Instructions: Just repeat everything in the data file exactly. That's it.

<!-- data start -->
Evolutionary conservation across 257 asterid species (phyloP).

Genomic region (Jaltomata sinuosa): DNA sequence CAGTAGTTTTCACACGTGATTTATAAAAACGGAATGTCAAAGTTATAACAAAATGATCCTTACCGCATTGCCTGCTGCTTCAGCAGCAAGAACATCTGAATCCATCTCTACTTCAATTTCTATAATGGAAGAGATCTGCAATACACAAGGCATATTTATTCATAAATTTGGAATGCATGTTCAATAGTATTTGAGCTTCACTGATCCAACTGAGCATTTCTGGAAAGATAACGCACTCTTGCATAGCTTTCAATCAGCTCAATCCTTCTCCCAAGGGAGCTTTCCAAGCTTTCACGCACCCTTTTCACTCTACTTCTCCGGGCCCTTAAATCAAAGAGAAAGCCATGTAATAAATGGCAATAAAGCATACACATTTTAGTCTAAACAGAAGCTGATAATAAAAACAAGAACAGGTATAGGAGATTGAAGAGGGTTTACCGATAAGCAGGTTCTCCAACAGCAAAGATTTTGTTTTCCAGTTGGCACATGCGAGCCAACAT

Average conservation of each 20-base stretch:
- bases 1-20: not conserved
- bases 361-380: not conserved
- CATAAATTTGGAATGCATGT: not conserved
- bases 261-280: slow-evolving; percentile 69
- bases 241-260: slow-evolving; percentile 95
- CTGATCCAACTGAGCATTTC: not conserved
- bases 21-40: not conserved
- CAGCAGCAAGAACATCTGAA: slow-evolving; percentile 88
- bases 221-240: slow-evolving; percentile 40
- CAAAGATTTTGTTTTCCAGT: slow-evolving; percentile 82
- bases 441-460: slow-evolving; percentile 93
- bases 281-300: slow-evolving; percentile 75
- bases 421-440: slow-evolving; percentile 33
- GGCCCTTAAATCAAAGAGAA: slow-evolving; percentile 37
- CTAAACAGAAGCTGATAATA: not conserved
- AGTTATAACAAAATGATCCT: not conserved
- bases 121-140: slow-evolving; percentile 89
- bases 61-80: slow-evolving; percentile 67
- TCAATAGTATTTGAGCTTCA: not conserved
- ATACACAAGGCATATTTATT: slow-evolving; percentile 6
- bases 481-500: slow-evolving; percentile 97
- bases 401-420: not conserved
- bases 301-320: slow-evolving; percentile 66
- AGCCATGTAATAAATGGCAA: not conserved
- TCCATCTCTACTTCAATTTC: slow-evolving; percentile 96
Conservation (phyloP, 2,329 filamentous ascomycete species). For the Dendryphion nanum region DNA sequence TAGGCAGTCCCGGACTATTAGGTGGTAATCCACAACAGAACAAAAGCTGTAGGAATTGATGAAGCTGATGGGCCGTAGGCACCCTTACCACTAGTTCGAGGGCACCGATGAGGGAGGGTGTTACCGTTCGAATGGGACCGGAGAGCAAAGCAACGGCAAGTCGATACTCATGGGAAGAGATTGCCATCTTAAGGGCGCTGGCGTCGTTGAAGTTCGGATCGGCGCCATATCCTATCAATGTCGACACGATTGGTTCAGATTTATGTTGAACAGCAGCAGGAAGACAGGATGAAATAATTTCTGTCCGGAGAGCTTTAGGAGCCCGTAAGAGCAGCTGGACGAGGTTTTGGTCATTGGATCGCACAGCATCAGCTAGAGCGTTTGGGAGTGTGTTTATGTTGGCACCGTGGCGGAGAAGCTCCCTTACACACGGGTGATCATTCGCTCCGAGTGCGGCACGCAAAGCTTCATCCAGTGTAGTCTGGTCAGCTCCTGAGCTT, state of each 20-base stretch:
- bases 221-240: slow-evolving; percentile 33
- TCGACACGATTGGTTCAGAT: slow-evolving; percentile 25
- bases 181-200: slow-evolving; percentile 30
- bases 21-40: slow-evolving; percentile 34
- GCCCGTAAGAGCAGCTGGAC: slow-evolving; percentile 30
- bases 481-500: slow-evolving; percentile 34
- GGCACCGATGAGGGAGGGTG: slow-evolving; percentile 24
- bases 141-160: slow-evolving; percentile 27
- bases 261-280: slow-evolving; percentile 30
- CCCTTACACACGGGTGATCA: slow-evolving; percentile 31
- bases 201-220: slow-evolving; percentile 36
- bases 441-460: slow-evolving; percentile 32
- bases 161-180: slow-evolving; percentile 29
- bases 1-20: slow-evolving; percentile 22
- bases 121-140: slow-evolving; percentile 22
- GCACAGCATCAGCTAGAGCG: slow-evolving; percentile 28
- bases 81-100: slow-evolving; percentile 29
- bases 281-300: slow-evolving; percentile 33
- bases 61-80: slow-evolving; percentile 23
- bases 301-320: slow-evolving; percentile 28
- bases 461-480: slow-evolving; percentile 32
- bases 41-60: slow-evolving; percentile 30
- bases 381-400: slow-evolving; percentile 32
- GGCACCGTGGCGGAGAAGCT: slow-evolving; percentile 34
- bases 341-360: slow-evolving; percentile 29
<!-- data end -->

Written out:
Evolutionary conservation across 257 asterid species (phyloP).

Genomic region (Jaltomata sinuosa): DNA sequence CAGTAGTTTTCACACGTGATTTATAAAAACGGAATGTCAAAGTTATAACAAAATGATCCTTACCGCATTGCCTGCTGCTTCAGCAGCAAGAACATCTGAATCCATCTCTACTTCAATTTCTATAATGGAAGAGATCTGCAATACACAAGGCATATTTATTCATAAATTTGGAATGCATGTTCAATAGTATTTGAGCTTCACTGATCCAACTGAGCATTTCTGGAAAGATAACGCACTCTTGCATAGCTTTCAATCAGCTCAATCCTTCTCCCAAGGGAGCTTTCCAAGCTTTCACGCACCCTTTTCACTCTACTTCTCCGGGCCCTTAAATCAAAGAGAAAGCCATGTAATAAATGGCAATAAAGCATACACATTTTAGTCTAAACAGAAGCTGATAATAAAAACAAGAACAGGTATAGGAGATTGAAGAGGGTTTACCGATAAGCAGGTTCTCCAACAGCAAAGATTTTGTTTTCCAGTTGGCACATGCGAGCCAACAT

Average conservation of each 20-base stretch:
- bases 1-20: not conserved
- bases 361-380: not conserved
- CATAAATTTGGAATGCATGT: not conserved
- bases 261-280: slow-evolving; percentile 69
- bases 241-260: slow-evolving; percentile 95
- CTGATCCAACTGAGCATTTC: not conserved
- bases 21-40: not conserved
- CAGCAGCAAGAACATCTGAA: slow-evolving; percentile 88
- bases 221-240: slow-evolving; percentile 40
- CAAAGATTTTGTTTTCCAGT: slow-evolving; percentile 82
- bases 441-460: slow-evolving; percentile 93
- bases 281-300: slow-evolving; percentile 75
- bases 421-440: slow-evolving; percentile 33
- GGCCCTTAAATCAAAGAGAA: slow-evolving; percentile 37
- CTAAACAGAAGCTGATAATA: not conserved
- AGTTATAACAAAATGATCCT: not conserved
- bases 121-140: slow-evolving; percentile 89
- bases 61-80: slow-evolving; percentile 67
- TCAATAGTATTTGAGCTTCA: not conserved
- ATACACAAGGCATATTTATT: slow-evolving; percentile 6
- bases 481-500: slow-evolving; percentile 97
- bases 401-420: not conserved
- bases 301-320: slow-evolving; percentile 66
- AGCCATGTAATAAATGGCAA: not conserved
- TCCATCTCTACTTCAATTTC: slow-evolving; percentile 96
Conservation (phyloP, 2,329 filamentous ascomycete species). For the Dendryphion nanum region DNA sequence TAGGCAGTCCCGGACTATTAGGTGGTAATCCACAACAGAACAAAAGCTGTAGGAATTGATGAAGCTGATGGGCCGTAGGCACCCTTACCACTAGTTCGAGGGCACCGATGAGGGAGGGTGTTACCGTTCGAATGGGACCGGAGAGCAAAGCAACGGCAAGTCGATACTCATGGGAAGAGATTGCCATCTTAAGGGCGCTGGCGTCGTTGAAGTTCGGATCGGCGCCATATCCTATCAATGTCGACACGATTGGTTCAGATTTATGTTGAACAGCAGCAGGAAGACAGGATGAAATAATTTCTGTCCGGAGAGCTTTAGGAGCCCGTAAGAGCAGCTGGACGAGGTTTTGGTCATTGGATCGCACAGCATCAGCTAGAGCGTTTGGGAGTGTGTTTATGTTGGCACCGTGGCGGAGAAGCTCCCTTACACACGGGTGATCATTCGCTCCGAGTGCGGCACGCAAAGCTTCATCCAGTGTAGTCTGGTCAGCTCCTGAGCTT, state of each 20-base stretch:
- bases 221-240: slow-evolving; percentile 33
- TCGACACGATTGGTTCAGAT: slow-evolving; percentile 25
- bases 181-200: slow-evolving; percentile 30
- bases 21-40: slow-evolving; percentile 34
- GCCCGTAAGAGCAGCTGGAC: slow-evolving; percentile 30
- bases 481-500: slow-evolving; percentile 34
- GGCACCGATGAGGGAGGGTG: slow-evolving; percentile 24
- bases 141-160: slow-evolving; percentile 27
- bases 261-280: slow-evolving; percentile 30
- CCCTTACACACGGGTGATCA: slow-evolving; percentile 31
- bases 201-220: slow-evolving; percentile 36
- bases 441-460: slow-evolving; percentile 32
- bases 161-180: slow-evolving; percentile 29
- bases 1-20: slow-evolving; percentile 22
- bases 121-140: slow-evolving; percentile 22
- GCACAGCATCAGCTAGAGCG: slow-evolving; percentile 28
- bases 81-100: slow-evolving; percentile 29
- bases 281-300: slow-evolving; percentile 33
- bases 61-80: slow-evolving; percentile 23
- bases 301-320: slow-evolving; percentile 28
- bases 461-480: slow-evolving; percentile 32
- bases 41-60: slow-evolving; percentile 30
- bases 381-400: slow-evolving; percentile 32
- GGCACCGTGGCGGAGAAGCT: slow-evolving; percentile 34
- bases 341-360: slow-evolving; percentile 29